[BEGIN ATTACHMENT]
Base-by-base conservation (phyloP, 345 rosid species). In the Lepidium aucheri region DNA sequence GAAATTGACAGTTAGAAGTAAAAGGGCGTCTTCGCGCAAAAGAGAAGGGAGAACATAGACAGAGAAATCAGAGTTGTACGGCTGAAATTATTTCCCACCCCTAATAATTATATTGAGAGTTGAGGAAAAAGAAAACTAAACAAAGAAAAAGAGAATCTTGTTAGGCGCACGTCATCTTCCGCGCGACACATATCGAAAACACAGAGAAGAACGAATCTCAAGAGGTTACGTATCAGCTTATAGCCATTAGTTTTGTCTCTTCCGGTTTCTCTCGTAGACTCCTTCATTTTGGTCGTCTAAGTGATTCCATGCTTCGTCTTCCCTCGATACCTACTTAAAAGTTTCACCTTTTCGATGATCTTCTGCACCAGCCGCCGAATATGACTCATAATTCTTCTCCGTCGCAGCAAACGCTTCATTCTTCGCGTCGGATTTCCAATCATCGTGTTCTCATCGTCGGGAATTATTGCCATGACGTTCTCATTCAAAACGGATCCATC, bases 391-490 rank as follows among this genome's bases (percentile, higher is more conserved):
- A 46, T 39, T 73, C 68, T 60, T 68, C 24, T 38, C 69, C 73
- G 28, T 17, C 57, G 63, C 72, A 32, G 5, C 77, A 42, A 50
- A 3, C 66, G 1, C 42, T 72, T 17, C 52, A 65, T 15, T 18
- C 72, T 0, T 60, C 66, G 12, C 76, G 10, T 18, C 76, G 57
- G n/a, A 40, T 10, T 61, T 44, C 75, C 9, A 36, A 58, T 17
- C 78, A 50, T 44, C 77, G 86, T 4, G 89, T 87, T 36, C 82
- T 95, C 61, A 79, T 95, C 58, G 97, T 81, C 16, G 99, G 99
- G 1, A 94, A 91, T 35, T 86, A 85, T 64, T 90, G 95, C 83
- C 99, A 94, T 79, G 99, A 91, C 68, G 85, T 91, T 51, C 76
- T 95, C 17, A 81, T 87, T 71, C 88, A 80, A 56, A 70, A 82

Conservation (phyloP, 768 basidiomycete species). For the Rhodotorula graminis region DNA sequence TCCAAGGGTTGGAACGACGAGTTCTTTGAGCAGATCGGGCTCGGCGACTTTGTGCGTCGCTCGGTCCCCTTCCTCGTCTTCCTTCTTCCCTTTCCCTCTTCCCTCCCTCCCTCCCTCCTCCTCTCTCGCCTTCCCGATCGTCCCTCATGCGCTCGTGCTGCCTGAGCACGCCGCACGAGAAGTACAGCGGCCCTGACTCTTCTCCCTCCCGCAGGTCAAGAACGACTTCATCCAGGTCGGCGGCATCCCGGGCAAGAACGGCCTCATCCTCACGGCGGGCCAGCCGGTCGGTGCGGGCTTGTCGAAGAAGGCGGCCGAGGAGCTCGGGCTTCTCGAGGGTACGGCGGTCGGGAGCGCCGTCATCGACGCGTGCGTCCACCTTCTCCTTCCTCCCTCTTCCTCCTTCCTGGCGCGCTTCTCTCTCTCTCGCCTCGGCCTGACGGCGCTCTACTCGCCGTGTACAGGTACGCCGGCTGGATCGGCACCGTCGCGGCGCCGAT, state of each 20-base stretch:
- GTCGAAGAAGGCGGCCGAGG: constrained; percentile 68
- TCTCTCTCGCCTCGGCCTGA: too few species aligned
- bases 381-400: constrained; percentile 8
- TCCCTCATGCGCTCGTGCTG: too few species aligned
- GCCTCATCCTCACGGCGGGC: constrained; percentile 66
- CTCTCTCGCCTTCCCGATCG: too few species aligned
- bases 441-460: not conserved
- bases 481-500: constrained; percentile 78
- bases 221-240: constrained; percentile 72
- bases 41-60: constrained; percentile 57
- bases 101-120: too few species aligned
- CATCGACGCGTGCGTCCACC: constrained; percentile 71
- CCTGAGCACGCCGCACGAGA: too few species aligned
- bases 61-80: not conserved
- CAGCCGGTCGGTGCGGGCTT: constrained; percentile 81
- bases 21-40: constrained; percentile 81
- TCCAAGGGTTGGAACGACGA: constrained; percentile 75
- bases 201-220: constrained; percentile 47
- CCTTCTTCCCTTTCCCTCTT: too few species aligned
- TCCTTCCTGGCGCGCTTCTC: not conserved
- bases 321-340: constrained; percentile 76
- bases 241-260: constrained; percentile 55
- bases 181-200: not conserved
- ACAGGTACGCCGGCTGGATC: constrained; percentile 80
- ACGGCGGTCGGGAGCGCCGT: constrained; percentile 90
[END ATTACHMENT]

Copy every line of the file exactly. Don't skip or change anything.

Base-by-base conservation (phyloP, 345 rosid species). In the Lepidium aucheri region DNA sequence GAAATTGACAGTTAGAAGTAAAAGGGCGTCTTCGCGCAAAAGAGAAGGGAGAACATAGACAGAGAAATCAGAGTTGTACGGCTGAAATTATTTCCCACCCCTAATAATTATATTGAGAGTTGAGGAAAAAGAAAACTAAACAAAGAAAAAGAGAATCTTGTTAGGCGCACGTCATCTTCCGCGCGACACATATCGAAAACACAGAGAAGAACGAATCTCAAGAGGTTACGTATCAGCTTATAGCCATTAGTTTTGTCTCTTCCGGTTTCTCTCGTAGACTCCTTCATTTTGGTCGTCTAAGTGATTCCATGCTTCGTCTTCCCTCGATACCTACTTAAAAGTTTCACCTTTTCGATGATCTTCTGCACCAGCCGCCGAATATGACTCATAATTCTTCTCCGTCGCAGCAAACGCTTCATTCTTCGCGTCGGATTTCCAATCATCGTGTTCTCATCGTCGGGAATTATTGCCATGACGTTCTCATTCAAAACGGATCCATC, bases 391-490 rank as follows among this genome's bases (percentile, higher is more conserved):
- A 46, T 39, T 73, C 68, T 60, T 68, C 24, T 38, C 69, C 73
- G 28, T 17, C 57, G 63, C 72, A 32, G 5, C 77, A 42, A 50
- A 3, C 66, G 1, C 42, T 72, T 17, C 52, A 65, T 15, T 18
- C 72, T 0, T 60, C 66, G 12, C 76, G 10, T 18, C 76, G 57
- G n/a, A 40, T 10, T 61, T 44, C 75, C 9, A 36, A 58, T 17
- C 78, A 50, T 44, C 77, G 86, T 4, G 89, T 87, T 36, C 82
- T 95, C 61, A 79, T 95, C 58, G 97, T 81, C 16, G 99, G 99
- G 1, A 94, A 91, T 35, T 86, A 85, T 64, T 90, G 95, C 83
- C 99, A 94, T 79, G 99, A 91, C 68, G 85, T 91, T 51, C 76
- T 95, C 17, A 81, T 87, T 71, C 88, A 80, A 56, A 70, A 82

Conservation (phyloP, 768 basidiomycete species). For the Rhodotorula graminis region DNA sequence TCCAAGGGTTGGAACGACGAGTTCTTTGAGCAGATCGGGCTCGGCGACTTTGTGCGTCGCTCGGTCCCCTTCCTCGTCTTCCTTCTTCCCTTTCCCTCTTCCCTCCCTCCCTCCCTCCTCCTCTCTCGCCTTCCCGATCGTCCCTCATGCGCTCGTGCTGCCTGAGCACGCCGCACGAGAAGTACAGCGGCCCTGACTCTTCTCCCTCCCGCAGGTCAAGAACGACTTCATCCAGGTCGGCGGCATCCCGGGCAAGAACGGCCTCATCCTCACGGCGGGCCAGCCGGTCGGTGCGGGCTTGTCGAAGAAGGCGGCCGAGGAGCTCGGGCTTCTCGAGGGTACGGCGGTCGGGAGCGCCGTCATCGACGCGTGCGTCCACCTTCTCCTTCCTCCCTCTTCCTCCTTCCTGGCGCGCTTCTCTCTCTCTCGCCTCGGCCTGACGGCGCTCTACTCGCCGTGTACAGGTACGCCGGCTGGATCGGCACCGTCGCGGCGCCGAT, state of each 20-base stretch:
- GTCGAAGAAGGCGGCCGAGG: constrained; percentile 68
- TCTCTCTCGCCTCGGCCTGA: too few species aligned
- bases 381-400: constrained; percentile 8
- TCCCTCATGCGCTCGTGCTG: too few species aligned
- GCCTCATCCTCACGGCGGGC: constrained; percentile 66
- CTCTCTCGCCTTCCCGATCG: too few species aligned
- bases 441-460: not conserved
- bases 481-500: constrained; percentile 78
- bases 221-240: constrained; percentile 72
- bases 41-60: constrained; percentile 57
- bases 101-120: too few species aligned
- CATCGACGCGTGCGTCCACC: constrained; percentile 71
- CCTGAGCACGCCGCACGAGA: too few species aligned
- bases 61-80: not conserved
- CAGCCGGTCGGTGCGGGCTT: constrained; percentile 81
- bases 21-40: constrained; percentile 81
- TCCAAGGGTTGGAACGACGA: constrained; percentile 75
- bases 201-220: constrained; percentile 47
- CCTTCTTCCCTTTCCCTCTT: too few species aligned
- TCCTTCCTGGCGCGCTTCTC: not conserved
- bases 321-340: constrained; percentile 76
- bases 241-260: constrained; percentile 55
- bases 181-200: not conserved
- ACAGGTACGCCGGCTGGATC: constrained; percentile 80
- ACGGCGGTCGGGAGCGCCGT: constrained; percentile 90